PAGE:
Joe Paterno, Herman Cain and the Case for Sticking Our Necks OutMadeline Holler
Recently, my first-grader was called out for teasing a classmate. The boy had asked my daughter several times to stop saying that she wanted to kiss so-and-so. But she didn’t stop, and so he went to the teacher.
My immediate thought was, “Wow, kissy-talk and boys are totally not her style.” Then, I felt defensive and protective. My mind turned to little excuses like, “well, what do you expect at this age?” Finally, reality. And I promised to talk about it some more at home.
Of course, even if kissing taunts are what kids have done at this age since forever, my daughter’s classmate demonstrated that it’s nonetheless unacceptable. It wasn’t fun or funny to him. So he appealed to authority — an authority that recognized my girl’s behavior as in the category of harassment. Three things on this: (1) Good on that kid for telling the teacher. Even though my daughter’s school is known for creating an open and safe place to air these kinds of grievances, reporting bad behavior isn’t easy. (2) I’m glad my daughter’s school takes this kind of “schoolyard behavior” seriously — had my daughter been the one getting teased, you bet I’d want the grown-ups stepping in. And (3), I appreciate having my eyes opened to the idea that even young (and nice) kids need to learn about these kinds of boundaries, as weird as it is to call them sexual when we’re talking first grade.
Anyway, I am reminded of this incident at school when I read the past two weeks’ big stories: Herman Cain accused of sexual harassment; a study found nearly half of almost 2,000 7th- through 12th-graders reported that they had been sexually harassed in school; and Joe Paterno, Penn State and other sick cowards made it easy and comfortable for Jerry Sandusky to rape little boys.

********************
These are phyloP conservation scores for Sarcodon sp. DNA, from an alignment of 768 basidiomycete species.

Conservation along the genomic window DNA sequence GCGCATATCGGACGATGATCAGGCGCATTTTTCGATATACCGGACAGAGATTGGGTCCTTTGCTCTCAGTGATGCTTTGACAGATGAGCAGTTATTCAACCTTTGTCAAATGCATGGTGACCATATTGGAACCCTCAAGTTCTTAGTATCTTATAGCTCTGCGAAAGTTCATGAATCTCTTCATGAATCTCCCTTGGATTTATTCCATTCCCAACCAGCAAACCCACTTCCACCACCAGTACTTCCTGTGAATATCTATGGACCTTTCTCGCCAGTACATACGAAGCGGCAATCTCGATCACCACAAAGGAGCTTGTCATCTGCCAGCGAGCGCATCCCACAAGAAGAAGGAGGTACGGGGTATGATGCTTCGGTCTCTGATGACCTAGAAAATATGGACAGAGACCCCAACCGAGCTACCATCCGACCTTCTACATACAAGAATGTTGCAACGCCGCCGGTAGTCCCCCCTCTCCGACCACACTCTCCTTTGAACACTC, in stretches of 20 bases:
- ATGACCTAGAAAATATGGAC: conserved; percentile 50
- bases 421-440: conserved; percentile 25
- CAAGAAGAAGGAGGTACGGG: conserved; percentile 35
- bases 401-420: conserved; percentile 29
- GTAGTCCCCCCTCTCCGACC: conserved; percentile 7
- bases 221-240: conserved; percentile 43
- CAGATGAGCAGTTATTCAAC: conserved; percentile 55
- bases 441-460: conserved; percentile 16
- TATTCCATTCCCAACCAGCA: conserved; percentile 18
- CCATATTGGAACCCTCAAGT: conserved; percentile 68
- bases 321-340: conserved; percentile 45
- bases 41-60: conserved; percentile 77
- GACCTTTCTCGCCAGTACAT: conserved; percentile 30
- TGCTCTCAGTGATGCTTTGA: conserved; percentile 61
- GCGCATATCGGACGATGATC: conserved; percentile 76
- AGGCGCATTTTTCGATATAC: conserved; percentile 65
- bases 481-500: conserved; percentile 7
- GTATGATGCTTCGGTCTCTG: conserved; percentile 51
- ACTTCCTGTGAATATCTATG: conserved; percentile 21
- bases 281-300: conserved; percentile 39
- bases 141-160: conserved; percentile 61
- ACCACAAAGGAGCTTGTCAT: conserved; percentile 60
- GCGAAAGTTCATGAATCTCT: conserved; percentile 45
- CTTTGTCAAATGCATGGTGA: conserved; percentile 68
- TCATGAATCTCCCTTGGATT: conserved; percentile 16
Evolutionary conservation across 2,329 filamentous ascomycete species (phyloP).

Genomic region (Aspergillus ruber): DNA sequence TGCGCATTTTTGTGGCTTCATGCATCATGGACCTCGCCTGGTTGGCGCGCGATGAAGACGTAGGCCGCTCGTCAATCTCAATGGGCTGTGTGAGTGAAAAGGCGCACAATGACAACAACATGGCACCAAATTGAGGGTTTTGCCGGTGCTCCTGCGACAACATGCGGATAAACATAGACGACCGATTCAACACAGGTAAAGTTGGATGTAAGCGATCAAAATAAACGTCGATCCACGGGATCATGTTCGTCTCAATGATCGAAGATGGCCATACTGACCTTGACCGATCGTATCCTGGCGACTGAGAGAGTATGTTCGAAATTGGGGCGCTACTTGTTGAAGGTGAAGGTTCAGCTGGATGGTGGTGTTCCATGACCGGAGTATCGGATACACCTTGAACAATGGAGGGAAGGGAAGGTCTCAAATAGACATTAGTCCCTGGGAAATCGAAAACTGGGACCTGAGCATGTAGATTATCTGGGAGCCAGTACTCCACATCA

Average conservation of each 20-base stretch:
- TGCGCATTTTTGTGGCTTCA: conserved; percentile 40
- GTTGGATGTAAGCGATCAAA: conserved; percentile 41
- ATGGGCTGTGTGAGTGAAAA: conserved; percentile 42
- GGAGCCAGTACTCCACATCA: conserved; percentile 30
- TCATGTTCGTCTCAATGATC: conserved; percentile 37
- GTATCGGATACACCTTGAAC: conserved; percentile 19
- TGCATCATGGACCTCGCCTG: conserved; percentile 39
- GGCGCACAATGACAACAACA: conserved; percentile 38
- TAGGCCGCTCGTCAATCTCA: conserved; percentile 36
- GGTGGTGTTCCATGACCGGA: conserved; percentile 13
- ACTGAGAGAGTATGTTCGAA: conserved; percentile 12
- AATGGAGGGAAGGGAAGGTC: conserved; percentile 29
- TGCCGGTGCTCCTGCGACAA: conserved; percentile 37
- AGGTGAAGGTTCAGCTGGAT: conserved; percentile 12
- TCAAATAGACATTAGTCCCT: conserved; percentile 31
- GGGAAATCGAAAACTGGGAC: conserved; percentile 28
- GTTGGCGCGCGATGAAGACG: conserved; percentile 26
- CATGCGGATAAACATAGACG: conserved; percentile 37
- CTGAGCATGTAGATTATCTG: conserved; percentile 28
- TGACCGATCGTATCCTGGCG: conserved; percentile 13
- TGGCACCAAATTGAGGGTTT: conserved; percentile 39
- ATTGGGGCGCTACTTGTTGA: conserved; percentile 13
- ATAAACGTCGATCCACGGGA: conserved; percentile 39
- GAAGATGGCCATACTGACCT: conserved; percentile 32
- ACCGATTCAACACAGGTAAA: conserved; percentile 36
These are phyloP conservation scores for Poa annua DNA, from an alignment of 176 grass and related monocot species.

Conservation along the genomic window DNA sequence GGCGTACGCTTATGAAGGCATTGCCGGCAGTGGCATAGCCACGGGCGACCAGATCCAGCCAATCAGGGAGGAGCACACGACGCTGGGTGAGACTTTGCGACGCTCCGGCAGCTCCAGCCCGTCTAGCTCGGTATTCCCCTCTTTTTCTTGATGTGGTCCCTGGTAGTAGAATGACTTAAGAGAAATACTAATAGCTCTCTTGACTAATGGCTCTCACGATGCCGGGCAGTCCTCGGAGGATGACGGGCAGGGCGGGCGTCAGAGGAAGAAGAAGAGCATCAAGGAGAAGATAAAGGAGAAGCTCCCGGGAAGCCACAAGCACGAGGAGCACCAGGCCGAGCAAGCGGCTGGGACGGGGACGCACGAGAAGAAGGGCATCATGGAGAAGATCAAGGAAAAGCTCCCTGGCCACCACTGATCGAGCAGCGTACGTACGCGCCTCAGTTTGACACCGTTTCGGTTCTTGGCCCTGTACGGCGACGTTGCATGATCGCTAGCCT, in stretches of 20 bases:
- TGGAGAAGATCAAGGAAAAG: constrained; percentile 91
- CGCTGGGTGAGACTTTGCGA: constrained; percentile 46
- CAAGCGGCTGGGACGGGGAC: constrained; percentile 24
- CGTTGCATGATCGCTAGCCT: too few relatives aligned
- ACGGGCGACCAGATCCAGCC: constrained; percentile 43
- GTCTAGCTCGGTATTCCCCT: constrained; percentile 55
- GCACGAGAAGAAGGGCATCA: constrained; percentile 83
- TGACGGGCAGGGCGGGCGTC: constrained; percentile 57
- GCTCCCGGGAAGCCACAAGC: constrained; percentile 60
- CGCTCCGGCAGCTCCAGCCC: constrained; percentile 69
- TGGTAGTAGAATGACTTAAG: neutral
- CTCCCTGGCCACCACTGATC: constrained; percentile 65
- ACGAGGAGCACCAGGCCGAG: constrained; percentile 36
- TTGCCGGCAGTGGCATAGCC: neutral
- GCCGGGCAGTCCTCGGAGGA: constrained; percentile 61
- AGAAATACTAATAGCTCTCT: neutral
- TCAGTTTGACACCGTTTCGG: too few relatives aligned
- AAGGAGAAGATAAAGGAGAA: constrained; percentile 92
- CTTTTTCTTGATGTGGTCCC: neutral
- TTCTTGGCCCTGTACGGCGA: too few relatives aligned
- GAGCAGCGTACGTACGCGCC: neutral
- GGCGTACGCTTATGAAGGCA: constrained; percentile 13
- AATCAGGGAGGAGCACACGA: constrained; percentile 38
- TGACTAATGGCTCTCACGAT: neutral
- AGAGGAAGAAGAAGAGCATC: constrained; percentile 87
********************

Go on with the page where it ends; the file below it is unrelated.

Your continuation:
Clearly, what did and is said to have happened in these three stories is unacceptable. I’m assuming a majority of us don’t like that we live in this kind of culture — where harassment is tolerated and these crimes at Penn State went covered up. What’s interesting to me is how these two things are related and both have to do with our reluctance to speak up.
In terms of sexual harassment, I think we are confused by what sexual harassment is and, in light of the school study, that’s something we as a society need to have a conversation about. The conversation needs to be open and safe, and we can’t let it get derided by quirky news items about 4-year-olds being kicked out of preschool for hugging too much. This sexual harassment conversation needs to happen between adults and then it also needs to happen with kids — kids who aren’t yet in middle school. It needs to include boys as well as girls, and take into account the fact that boys can be victims and girls perpetrators.
Importantly, we need to lay out the options for how to handle it right now, before kids are confronted with harassment (which is, apparently, pretty inevitable). To do that, adults need to pull it together and quit thinking it’s just part of life (or, in my case, childhood antics). We need to decide it sucks (and its painful and harmful and, depending on how extreme, illegal). We also need to know that we’re not the only ones who think it sucks so we can stop beating ourselves up for being “too sensitive” or “PC” or “helicopter moms” or whatever. It’s a conversation! No one’s getting cuffed. We just all need to get, if not on the same page, at least on the same chapter.
We’ve got to tell kids that if they’re uncomfortable with someone’s teasing, they can tell that person to stop. And they can be loud and aggressive about telling someone to stop, too. And if he or she doesn’t stop, kids should know they can ask for help from someone with authority.